Questions to Ask in Your Next Partner Manager Interview
As your partner program expands, you’ll need to build out your team to best maintain and nurture relationships with existing and potential partners. While the role of partnership manager is somewhat new, finding the right fit is crucial. Finding an all-star is even better.
All companies want to find those rockstar employees who propel business. Whether you’re building out a new partner network or looking to grow an existing program, keep the following pointers in mind when looking for – and hiring – that exceptional partner manager.
Who Fits the Partner Manager Job Description?
Depending on the size of the company and the specifics of its B2B partner program, there may be several roles to fill on the partnership team. These positions can include:
- Partner Manager
- Director of Partnerships
- VP of Partnerships
The first role you’ll want to fill or establish is a leadership position for your internal partnerships team. Determine who will head these initiatives, as well as who will hire and manage employees.
Next on your list should be an individual tasked with carrying out partner strategy and having regular interactions and communication with partners. This should be your rockstar partner manager.
The person who fits the partner manager job description will likely have a background in interacting with clients, customers or, ideally, partners on a daily basis. This person will probably wear several hats in their role, especially as you work to identify and fill gaps throughout the team.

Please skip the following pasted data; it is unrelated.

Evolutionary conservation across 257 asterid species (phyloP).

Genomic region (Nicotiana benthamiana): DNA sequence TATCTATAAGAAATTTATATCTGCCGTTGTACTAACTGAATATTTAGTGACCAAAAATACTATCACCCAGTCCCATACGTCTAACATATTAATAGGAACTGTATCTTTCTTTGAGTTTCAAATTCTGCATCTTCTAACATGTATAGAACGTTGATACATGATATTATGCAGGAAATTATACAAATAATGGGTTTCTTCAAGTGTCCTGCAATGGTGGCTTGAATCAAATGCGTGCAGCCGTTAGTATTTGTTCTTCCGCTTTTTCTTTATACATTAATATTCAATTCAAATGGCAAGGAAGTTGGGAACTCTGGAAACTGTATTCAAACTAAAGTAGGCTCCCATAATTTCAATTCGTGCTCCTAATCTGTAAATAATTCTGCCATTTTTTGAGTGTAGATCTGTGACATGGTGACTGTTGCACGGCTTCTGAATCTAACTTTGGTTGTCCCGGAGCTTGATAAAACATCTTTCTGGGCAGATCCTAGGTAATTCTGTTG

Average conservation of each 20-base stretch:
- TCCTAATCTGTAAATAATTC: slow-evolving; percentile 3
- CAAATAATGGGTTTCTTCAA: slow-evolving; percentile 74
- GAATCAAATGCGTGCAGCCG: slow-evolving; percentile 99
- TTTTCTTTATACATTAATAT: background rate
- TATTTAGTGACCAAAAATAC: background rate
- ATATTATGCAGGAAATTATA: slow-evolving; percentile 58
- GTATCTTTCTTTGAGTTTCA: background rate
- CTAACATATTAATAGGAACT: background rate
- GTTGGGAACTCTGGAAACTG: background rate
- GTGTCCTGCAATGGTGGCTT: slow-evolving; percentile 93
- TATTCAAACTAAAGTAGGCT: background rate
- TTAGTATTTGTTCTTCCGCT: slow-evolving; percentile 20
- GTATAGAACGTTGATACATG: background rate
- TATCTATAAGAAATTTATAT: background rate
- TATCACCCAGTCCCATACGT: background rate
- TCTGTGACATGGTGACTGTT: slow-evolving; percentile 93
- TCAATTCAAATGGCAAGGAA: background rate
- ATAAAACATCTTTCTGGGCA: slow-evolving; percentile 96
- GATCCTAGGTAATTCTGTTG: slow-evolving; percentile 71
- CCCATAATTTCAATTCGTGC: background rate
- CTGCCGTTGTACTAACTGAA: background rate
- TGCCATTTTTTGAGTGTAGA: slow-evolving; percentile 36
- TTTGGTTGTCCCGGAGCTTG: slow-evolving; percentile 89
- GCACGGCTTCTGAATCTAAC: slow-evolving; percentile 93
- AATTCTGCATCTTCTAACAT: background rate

A strong candidate for the partner manager role will be able to execute partner strategy, strengthen partner relationships and juggle several specific partner initiatives and goals on an ongoing basis. The ideal candidate should have a bachelor’s degree and background in sales, marketing or client support if they aren’t already working in the partnership sphere.
When hiring an individual to manager partners, consider the following qualifications in your partnership manager job description:
Expertise in Leveraging Technologies to Automate Workload
Your partner manager doesn’t need to be a programmer or IT expert, but they should be tech savvy enough to learn new software and apply new tools to better execute their work. To qualify for your partnership team, candidates should have familiarity with using a PRM or a similar platform that automates tasks so they can focus on the bigger picture of partner success.
Experience with Marketing and Writing Content
Written and verbal communication skills are vital in keeping bonds with partners strong, setting expectations and communicating progress on projects, initiatives and goals. Professional marketing experience equips individuals with an understanding of KPIs, reporting and analytics, as well as crafting messaging that provides value to the end user and helps an organization reach its respective goals.
Proven Effectiveness in Conflict Management and Relationship Building
At the end of the day, your partnership manager will be frequently interacting with others and should possess excellent people skills. Knowing how to de-escalate a situation in which a partner is dissatisfied or worse is a highly desirable qualification. Evidence of loyal, long-term contacts will show your candidate’s ability to create and maintain solid working relationships with others.
Soft Skills Like Networking, Emotional Intelligence and Empathy
Because the partnership manager role is human-facing, soft skills are extremely important in forming and maintaining interpersonal relationships. Qualified candidates will be pros in social settings, with strong listening skills and the ability to understand and empathize with different personality types. Dependable, friendly, responsible employees make excellent partner managers.